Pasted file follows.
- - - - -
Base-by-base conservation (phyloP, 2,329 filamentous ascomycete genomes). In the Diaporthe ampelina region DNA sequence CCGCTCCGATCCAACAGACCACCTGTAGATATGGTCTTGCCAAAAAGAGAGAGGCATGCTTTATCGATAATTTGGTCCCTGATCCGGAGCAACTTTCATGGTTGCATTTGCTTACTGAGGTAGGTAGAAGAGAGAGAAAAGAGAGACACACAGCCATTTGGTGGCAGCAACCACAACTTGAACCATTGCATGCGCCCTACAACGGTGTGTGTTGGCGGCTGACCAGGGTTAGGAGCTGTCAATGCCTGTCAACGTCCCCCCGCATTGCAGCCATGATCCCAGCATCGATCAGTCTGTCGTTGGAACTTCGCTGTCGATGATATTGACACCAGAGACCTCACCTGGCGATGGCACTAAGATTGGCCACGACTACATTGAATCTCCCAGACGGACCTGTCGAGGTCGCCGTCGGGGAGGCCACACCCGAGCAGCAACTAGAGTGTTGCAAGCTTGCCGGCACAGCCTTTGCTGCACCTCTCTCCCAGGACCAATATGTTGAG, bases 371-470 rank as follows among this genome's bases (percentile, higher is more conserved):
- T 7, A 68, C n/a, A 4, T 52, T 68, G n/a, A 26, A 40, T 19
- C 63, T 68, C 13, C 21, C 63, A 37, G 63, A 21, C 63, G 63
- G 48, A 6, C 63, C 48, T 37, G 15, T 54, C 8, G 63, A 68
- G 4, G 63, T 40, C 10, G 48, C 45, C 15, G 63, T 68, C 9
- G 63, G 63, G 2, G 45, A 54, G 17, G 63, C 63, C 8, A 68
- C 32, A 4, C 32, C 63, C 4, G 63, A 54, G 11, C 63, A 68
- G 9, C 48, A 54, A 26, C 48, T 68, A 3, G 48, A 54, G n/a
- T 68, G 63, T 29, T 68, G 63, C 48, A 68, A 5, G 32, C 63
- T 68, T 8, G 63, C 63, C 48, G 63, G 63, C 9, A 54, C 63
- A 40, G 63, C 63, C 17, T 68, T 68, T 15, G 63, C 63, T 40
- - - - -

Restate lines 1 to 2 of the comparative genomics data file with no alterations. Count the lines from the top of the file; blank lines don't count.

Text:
Base-by-base conservation (phyloP, 2,329 filamentous ascomycete genomes). In the Diaporthe ampelina region DNA sequence CCGCTCCGATCCAACAGACCACCTGTAGATATGGTCTTGCCAAAAAGAGAGAGGCATGCTTTATCGATAATTTGGTCCCTGATCCGGAGCAACTTTCATGGTTGCATTTGCTTACTGAGGTAGGTAGAAGAGAGAGAAAAGAGAGACACACAGCCATTTGGTGGCAGCAACCACAACTTGAACCATTGCATGCGCCCTACAACGGTGTGTGTTGGCGGCTGACCAGGGTTAGGAGCTGTCAATGCCTGTCAACGTCCCCCCGCATTGCAGCCATGATCCCAGCATCGATCAGTCTGTCGTTGGAACTTCGCTGTCGATGATATTGACACCAGAGACCTCACCTGGCGATGGCACTAAGATTGGCCACGACTACATTGAATCTCCCAGACGGACCTGTCGAGGTCGCCGTCGGGGAGGCCACACCCGAGCAGCAACTAGAGTGTTGCAAGCTTGCCGGCACAGCCTTTGCTGCACCTCTCTCCCAGGACCAATATGTTGAG, bases 371-470 rank as follows among this genome's bases (percentile, higher is more conserved):
- T 7, A 68, C n/a, A 4, T 52, T 68, G n/a, A 26, A 40, T 19